Adults can get jobs, earn money, drive cars, decide where to live, educate ourselves, form relationships, and break off relationships. These are all tools adults have to provide themselves with the safety and security they need, so, no matter what is happening in the present, we will never feel as helpless as we felt as a child.

Giving my inner toddler a voice finally allowed her to grieve the loss of a safe and stable environment—something I never had space to do before.

Every now and then I would make a point to sit down, pop in a sad movie, and have a good cry for the sole purpose of listening to and comforting the toddler who needed to grieve the absence of a secure place in which to grow up.

Employing these methods on a regular basis gives the scared, younger version of yourself the opportunity to express fears and needs regularly. Responding to that child in a compassionate way ensures that he or she will not have to scream to be heard in the form of a panic attack.

Reprogram Your Body

I had always assumed that one had to have calm thoughts and emotions in order to feel calm physically. It turns out that calming the body is a path to calming thoughts and emotions. As someone who is generally stuck in my head, this was a very foreign concept to me, but one I was willing to explore.

I started doing bodywork with a therapist, getting a massage occasionally, and taking yoga. The point of the bodywork was to reverse my body’s bracing reaction to stress. Intellectually, I could understand that concept, but once I put it into practice, over time, I fully realized this concept.

Being in a physically relaxed state connects every part of us to what is real rather than what we fear. The more often we can bring ourselves back to a physical place of relaxation, the more connected we are to the peaceful perspective instead of the skewed fearful perspective that fosters panic attacks.

Keep At It

Eradicating panic attacks does not happen overnight. Not even close. I found it impossible to picture a panic-free life when I was in the midst of my process, but it did happen after about two years of all of these efforts.

It’s important to be compassionate with yourself and the process for taking so long. It’s also important to engage in extreme self-care during all of it so you don’t get exhausted.

Remember that as strong as your fearful thoughts may seem, they are not your intuition. They are the reaction of your psyche to feelings that have been silenced. As painful as this process is, it is nevertheless an opportunity for healing a wound that has been buried for too long.

Give yourself and your body all the tools possible, cognitive, emotional, and physical, to support your healing.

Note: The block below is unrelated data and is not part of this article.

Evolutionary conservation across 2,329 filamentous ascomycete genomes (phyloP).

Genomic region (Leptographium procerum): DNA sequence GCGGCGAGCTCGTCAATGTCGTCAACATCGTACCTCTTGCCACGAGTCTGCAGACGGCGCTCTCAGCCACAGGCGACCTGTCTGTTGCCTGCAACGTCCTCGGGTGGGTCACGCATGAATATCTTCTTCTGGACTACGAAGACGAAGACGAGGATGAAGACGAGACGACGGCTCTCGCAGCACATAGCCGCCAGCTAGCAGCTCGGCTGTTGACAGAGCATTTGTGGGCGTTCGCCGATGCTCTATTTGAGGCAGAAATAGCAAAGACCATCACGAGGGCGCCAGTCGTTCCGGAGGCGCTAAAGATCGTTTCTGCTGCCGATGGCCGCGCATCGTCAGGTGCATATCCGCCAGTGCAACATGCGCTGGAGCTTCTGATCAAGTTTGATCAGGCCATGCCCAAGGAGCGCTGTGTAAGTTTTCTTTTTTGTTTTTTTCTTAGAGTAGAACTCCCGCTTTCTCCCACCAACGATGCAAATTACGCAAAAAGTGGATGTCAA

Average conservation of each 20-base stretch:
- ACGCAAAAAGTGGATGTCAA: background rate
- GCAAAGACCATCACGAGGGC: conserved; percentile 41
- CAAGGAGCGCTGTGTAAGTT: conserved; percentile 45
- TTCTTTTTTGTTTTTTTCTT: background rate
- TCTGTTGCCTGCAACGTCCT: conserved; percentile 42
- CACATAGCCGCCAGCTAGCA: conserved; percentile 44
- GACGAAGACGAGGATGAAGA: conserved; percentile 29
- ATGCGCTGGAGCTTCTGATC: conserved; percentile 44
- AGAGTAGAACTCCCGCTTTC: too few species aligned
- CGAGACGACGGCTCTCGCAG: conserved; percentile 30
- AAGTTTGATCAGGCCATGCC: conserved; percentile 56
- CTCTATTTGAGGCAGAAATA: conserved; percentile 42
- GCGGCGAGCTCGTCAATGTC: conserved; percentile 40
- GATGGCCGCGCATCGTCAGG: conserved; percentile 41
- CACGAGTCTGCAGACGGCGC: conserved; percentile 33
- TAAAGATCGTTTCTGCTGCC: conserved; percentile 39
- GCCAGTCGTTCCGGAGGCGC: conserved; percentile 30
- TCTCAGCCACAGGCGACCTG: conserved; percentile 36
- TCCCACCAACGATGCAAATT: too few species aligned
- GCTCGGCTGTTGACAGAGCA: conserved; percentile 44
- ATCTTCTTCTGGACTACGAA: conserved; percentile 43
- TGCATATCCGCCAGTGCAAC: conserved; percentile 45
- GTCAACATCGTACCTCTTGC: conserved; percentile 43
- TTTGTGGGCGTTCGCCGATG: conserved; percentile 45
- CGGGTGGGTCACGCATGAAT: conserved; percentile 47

Have you overcome panic attacks without medication, and if so, what methods did you use?

Calm man image via Shutterstock

About Paula M. Jones

Paula M. Jones is the creator of Small Epiphanies: Subtle Insights for Profound Change, a website dedicated to inspiring its followers to live better, more self-aware lives and to experience greater happiness. Her work has been featured on Lipstick&Politics, Positively Positive, and BlogHer. She previously authored Staying Connected, the Hoffman Institute Foundation’s newsletter. Learn more at www.smallepiphanies.co.

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  • Diane Elayne Dees

    I am a psychotherapist with a specialty in treatment of p.d. I also believe that just about all p.d. (if not ALL) can be treated without medication. And I agree, most of the treatment is done through the body. With my clients, I utilize education, breathing techniques, progressive muscle relaxation, and similar relaxation response creators. Sometimes it’s necessary to remove certain blocks (family members who unconsciously sabotage client’s treatment, client’s fear of getting better, etc.) and do a bit of cognitive restructuring, too.

  • ekanost

    Really needed to read this today, thank you for sharing. I especially like the line “Remember that as strong as your fearful thoughts may seem, they are not your intuition.” Very powerful. Just a shout out to say that although it is not always necessary, medication CAN be very helpful for some individuals and there is no shame in taking that step if necessary. Remembering this quote “The Buddha never taught a discourse entitled, ‘Don’t Help Yourself, Continue to Suffer Your Chemical Imbalance,'” from this article: http://www.huffingtonpost.com/lodro-rinzler/meditation-isnt-enough-a-_b_5672580.html

  • Laura

    I need help with panic attacks
    Lately, I am suffering from them, probably due to a couple of bad relationships I have had, especially the last one where he disappeared without warning and blocked me everywhere. I don’t know what to take for the attacks. I would like something natural. Not sure if Bach flowers are any good.

  • Paula M Jones

    This is so good to hear, Diane. I found that various approaches worked at different times and in different “depths” and all helped in one way or another. Interesting point on the removal of various blocks. It is such an interesting process!